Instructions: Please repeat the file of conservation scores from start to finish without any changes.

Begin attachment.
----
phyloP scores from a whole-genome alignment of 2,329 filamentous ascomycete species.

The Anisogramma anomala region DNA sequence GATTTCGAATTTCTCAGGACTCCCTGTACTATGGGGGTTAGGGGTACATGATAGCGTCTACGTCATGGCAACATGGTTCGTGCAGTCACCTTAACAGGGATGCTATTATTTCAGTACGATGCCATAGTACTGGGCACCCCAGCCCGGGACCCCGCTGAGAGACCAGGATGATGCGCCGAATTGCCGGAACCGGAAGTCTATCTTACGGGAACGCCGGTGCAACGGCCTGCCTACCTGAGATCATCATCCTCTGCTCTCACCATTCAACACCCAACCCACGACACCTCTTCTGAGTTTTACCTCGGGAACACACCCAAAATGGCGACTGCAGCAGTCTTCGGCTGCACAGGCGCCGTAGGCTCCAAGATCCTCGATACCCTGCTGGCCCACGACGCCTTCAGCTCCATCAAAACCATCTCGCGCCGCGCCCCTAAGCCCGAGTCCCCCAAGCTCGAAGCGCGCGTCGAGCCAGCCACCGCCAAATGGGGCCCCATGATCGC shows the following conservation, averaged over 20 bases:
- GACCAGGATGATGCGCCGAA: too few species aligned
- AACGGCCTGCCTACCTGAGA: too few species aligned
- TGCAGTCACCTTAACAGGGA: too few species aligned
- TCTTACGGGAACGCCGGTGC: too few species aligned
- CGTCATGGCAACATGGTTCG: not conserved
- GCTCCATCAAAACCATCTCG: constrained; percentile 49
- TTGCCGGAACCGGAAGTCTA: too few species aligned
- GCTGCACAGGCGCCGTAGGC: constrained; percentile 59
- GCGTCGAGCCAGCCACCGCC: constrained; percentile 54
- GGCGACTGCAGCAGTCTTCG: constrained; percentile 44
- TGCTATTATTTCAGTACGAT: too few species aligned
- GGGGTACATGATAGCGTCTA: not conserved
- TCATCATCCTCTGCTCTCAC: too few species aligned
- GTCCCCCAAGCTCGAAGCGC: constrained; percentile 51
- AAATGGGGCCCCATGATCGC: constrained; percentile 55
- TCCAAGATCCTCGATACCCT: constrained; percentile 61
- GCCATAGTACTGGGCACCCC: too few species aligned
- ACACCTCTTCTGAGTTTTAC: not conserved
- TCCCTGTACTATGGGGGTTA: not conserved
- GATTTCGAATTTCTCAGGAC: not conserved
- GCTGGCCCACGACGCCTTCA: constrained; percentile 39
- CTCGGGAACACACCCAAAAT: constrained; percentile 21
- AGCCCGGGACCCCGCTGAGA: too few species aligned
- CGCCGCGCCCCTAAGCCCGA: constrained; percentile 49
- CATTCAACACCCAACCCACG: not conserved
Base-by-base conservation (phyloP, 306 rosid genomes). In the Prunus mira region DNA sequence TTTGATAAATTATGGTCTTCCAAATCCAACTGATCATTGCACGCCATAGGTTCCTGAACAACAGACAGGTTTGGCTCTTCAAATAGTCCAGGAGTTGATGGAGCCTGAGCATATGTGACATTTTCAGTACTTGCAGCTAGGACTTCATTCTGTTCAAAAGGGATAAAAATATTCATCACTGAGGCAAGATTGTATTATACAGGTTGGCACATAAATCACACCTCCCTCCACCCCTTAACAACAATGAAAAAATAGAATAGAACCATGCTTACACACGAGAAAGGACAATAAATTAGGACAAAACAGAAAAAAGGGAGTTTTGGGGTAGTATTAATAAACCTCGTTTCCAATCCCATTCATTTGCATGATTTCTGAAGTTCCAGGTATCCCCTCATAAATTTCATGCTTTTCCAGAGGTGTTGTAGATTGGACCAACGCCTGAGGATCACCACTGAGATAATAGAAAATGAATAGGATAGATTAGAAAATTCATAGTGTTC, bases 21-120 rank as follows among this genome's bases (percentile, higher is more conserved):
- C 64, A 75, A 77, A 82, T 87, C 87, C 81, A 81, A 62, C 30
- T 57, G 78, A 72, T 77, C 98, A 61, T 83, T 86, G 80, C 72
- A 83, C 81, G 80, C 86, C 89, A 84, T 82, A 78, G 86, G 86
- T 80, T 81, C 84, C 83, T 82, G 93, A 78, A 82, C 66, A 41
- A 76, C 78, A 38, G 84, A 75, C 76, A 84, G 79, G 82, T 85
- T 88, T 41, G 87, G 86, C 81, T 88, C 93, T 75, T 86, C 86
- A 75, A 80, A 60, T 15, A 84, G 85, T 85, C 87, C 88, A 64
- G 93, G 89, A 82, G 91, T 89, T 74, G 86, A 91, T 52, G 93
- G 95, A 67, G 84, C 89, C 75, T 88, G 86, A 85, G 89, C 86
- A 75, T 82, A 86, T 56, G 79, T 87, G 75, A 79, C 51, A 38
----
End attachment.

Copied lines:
phyloP scores from a whole-genome alignment of 2,329 filamentous ascomycete species.

The Anisogramma anomala region DNA sequence GATTTCGAATTTCTCAGGACTCCCTGTACTATGGGGGTTAGGGGTACATGATAGCGTCTACGTCATGGCAACATGGTTCGTGCAGTCACCTTAACAGGGATGCTATTATTTCAGTACGATGCCATAGTACTGGGCACCCCAGCCCGGGACCCCGCTGAGAGACCAGGATGATGCGCCGAATTGCCGGAACCGGAAGTCTATCTTACGGGAACGCCGGTGCAACGGCCTGCCTACCTGAGATCATCATCCTCTGCTCTCACCATTCAACACCCAACCCACGACACCTCTTCTGAGTTTTACCTCGGGAACACACCCAAAATGGCGACTGCAGCAGTCTTCGGCTGCACAGGCGCCGTAGGCTCCAAGATCCTCGATACCCTGCTGGCCCACGACGCCTTCAGCTCCATCAAAACCATCTCGCGCCGCGCCCCTAAGCCCGAGTCCCCCAAGCTCGAAGCGCGCGTCGAGCCAGCCACCGCCAAATGGGGCCCCATGATCGC shows the following conservation, averaged over 20 bases:
- GACCAGGATGATGCGCCGAA: too few species aligned
- AACGGCCTGCCTACCTGAGA: too few species aligned
- TGCAGTCACCTTAACAGGGA: too few species aligned
- TCTTACGGGAACGCCGGTGC: too few species aligned
- CGTCATGGCAACATGGTTCG: not conserved
- GCTCCATCAAAACCATCTCG: constrained; percentile 49
- TTGCCGGAACCGGAAGTCTA: too few species aligned
- GCTGCACAGGCGCCGTAGGC: constrained; percentile 59
- GCGTCGAGCCAGCCACCGCC: constrained; percentile 54
- GGCGACTGCAGCAGTCTTCG: constrained; percentile 44
- TGCTATTATTTCAGTACGAT: too few species aligned
- GGGGTACATGATAGCGTCTA: not conserved
- TCATCATCCTCTGCTCTCAC: too few species aligned
- GTCCCCCAAGCTCGAAGCGC: constrained; percentile 51
- AAATGGGGCCCCATGATCGC: constrained; percentile 55
- TCCAAGATCCTCGATACCCT: constrained; percentile 61
- GCCATAGTACTGGGCACCCC: too few species aligned
- ACACCTCTTCTGAGTTTTAC: not conserved
- TCCCTGTACTATGGGGGTTA: not conserved
- GATTTCGAATTTCTCAGGAC: not conserved
- GCTGGCCCACGACGCCTTCA: constrained; percentile 39
- CTCGGGAACACACCCAAAAT: constrained; percentile 21
- AGCCCGGGACCCCGCTGAGA: too few species aligned
- CGCCGCGCCCCTAAGCCCGA: constrained; percentile 49
- CATTCAACACCCAACCCACG: not conserved
Base-by-base conservation (phyloP, 306 rosid genomes). In the Prunus mira region DNA sequence TTTGATAAATTATGGTCTTCCAAATCCAACTGATCATTGCACGCCATAGGTTCCTGAACAACAGACAGGTTTGGCTCTTCAAATAGTCCAGGAGTTGATGGAGCCTGAGCATATGTGACATTTTCAGTACTTGCAGCTAGGACTTCATTCTGTTCAAAAGGGATAAAAATATTCATCACTGAGGCAAGATTGTATTATACAGGTTGGCACATAAATCACACCTCCCTCCACCCCTTAACAACAATGAAAAAATAGAATAGAACCATGCTTACACACGAGAAAGGACAATAAATTAGGACAAAACAGAAAAAAGGGAGTTTTGGGGTAGTATTAATAAACCTCGTTTCCAATCCCATTCATTTGCATGATTTCTGAAGTTCCAGGTATCCCCTCATAAATTTCATGCTTTTCCAGAGGTGTTGTAGATTGGACCAACGCCTGAGGATCACCACTGAGATAATAGAAAATGAATAGGATAGATTAGAAAATTCATAGTGTTC, bases 21-120 rank as follows among this genome's bases (percentile, higher is more conserved):
- C 64, A 75, A 77, A 82, T 87, C 87, C 81, A 81, A 62, C 30
- T 57, G 78, A 72, T 77, C 98, A 61, T 83, T 86, G 80, C 72
- A 83, C 81, G 80, C 86, C 89, A 84, T 82, A 78, G 86, G 86
- T 80, T 81, C 84, C 83, T 82, G 93, A 78, A 82, C 66, A 41
- A 76, C 78, A 38, G 84, A 75, C 76, A 84, G 79, G 82, T 85
- T 88, T 41, G 87, G 86, C 81, T 88, C 93, T 75, T 86, C 86
- A 75, A 80, A 60, T 15, A 84, G 85, T 85, C 87, C 88, A 64
- G 93, G 89, A 82, G 91, T 89, T 74, G 86, A 91, T 52, G 93
- G 95, A 67, G 84, C 89, C 75, T 88, G 86, A 85, G 89, C 86
- A 75, T 82, A 86, T 56, G 79, T 87, G 75, A 79, C 51, A 38